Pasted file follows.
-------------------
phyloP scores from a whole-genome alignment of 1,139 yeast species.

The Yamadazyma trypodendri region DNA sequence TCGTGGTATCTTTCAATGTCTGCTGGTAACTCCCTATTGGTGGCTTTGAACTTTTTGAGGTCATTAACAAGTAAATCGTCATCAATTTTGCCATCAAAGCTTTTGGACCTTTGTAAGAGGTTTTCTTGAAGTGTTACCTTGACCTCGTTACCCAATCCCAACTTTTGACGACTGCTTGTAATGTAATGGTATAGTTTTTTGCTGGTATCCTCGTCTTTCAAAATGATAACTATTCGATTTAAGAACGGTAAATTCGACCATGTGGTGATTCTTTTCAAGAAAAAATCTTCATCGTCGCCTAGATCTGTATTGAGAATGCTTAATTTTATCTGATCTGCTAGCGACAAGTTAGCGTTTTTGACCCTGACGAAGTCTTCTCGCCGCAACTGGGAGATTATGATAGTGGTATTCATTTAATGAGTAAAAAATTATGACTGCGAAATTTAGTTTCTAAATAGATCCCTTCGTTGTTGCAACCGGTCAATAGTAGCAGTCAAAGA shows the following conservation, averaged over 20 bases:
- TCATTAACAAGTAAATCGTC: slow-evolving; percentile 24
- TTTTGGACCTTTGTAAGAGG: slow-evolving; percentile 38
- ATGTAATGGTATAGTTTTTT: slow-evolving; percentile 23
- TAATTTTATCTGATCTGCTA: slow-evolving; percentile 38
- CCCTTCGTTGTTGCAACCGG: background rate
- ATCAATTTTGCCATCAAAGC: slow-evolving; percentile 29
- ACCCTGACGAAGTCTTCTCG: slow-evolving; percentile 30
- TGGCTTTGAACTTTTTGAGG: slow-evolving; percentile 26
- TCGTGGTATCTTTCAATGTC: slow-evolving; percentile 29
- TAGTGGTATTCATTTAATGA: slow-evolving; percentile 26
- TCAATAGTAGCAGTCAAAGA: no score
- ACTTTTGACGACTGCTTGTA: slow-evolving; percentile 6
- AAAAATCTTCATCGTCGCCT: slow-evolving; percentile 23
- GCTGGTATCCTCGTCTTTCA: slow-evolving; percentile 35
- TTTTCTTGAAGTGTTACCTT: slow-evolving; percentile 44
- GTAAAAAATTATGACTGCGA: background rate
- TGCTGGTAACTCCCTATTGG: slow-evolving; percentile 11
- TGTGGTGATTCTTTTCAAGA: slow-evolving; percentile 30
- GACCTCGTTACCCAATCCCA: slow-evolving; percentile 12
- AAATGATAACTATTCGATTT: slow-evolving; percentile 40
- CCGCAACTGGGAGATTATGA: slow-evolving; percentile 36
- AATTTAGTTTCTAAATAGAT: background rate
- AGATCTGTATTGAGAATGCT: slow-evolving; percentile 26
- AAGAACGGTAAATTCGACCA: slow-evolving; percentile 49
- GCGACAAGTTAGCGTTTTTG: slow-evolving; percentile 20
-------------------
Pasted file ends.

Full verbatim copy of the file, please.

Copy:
phyloP scores from a whole-genome alignment of 1,139 yeast species.

The Yamadazyma trypodendri region DNA sequence TCGTGGTATCTTTCAATGTCTGCTGGTAACTCCCTATTGGTGGCTTTGAACTTTTTGAGGTCATTAACAAGTAAATCGTCATCAATTTTGCCATCAAAGCTTTTGGACCTTTGTAAGAGGTTTTCTTGAAGTGTTACCTTGACCTCGTTACCCAATCCCAACTTTTGACGACTGCTTGTAATGTAATGGTATAGTTTTTTGCTGGTATCCTCGTCTTTCAAAATGATAACTATTCGATTTAAGAACGGTAAATTCGACCATGTGGTGATTCTTTTCAAGAAAAAATCTTCATCGTCGCCTAGATCTGTATTGAGAATGCTTAATTTTATCTGATCTGCTAGCGACAAGTTAGCGTTTTTGACCCTGACGAAGTCTTCTCGCCGCAACTGGGAGATTATGATAGTGGTATTCATTTAATGAGTAAAAAATTATGACTGCGAAATTTAGTTTCTAAATAGATCCCTTCGTTGTTGCAACCGGTCAATAGTAGCAGTCAAAGA shows the following conservation, averaged over 20 bases:
- TCATTAACAAGTAAATCGTC: slow-evolving; percentile 24
- TTTTGGACCTTTGTAAGAGG: slow-evolving; percentile 38
- ATGTAATGGTATAGTTTTTT: slow-evolving; percentile 23
- TAATTTTATCTGATCTGCTA: slow-evolving; percentile 38
- CCCTTCGTTGTTGCAACCGG: background rate
- ATCAATTTTGCCATCAAAGC: slow-evolving; percentile 29
- ACCCTGACGAAGTCTTCTCG: slow-evolving; percentile 30
- TGGCTTTGAACTTTTTGAGG: slow-evolving; percentile 26
- TCGTGGTATCTTTCAATGTC: slow-evolving; percentile 29
- TAGTGGTATTCATTTAATGA: slow-evolving; percentile 26
- TCAATAGTAGCAGTCAAAGA: no score
- ACTTTTGACGACTGCTTGTA: slow-evolving; percentile 6
- AAAAATCTTCATCGTCGCCT: slow-evolving; percentile 23
- GCTGGTATCCTCGTCTTTCA: slow-evolving; percentile 35
- TTTTCTTGAAGTGTTACCTT: slow-evolving; percentile 44
- GTAAAAAATTATGACTGCGA: background rate
- TGCTGGTAACTCCCTATTGG: slow-evolving; percentile 11
- TGTGGTGATTCTTTTCAAGA: slow-evolving; percentile 30
- GACCTCGTTACCCAATCCCA: slow-evolving; percentile 12
- AAATGATAACTATTCGATTT: slow-evolving; percentile 40
- CCGCAACTGGGAGATTATGA: slow-evolving; percentile 36
- AATTTAGTTTCTAAATAGAT: background rate
- AGATCTGTATTGAGAATGCT: slow-evolving; percentile 26
- AAGAACGGTAAATTCGACCA: slow-evolving; percentile 49
- GCGACAAGTTAGCGTTTTTG: slow-evolving; percentile 20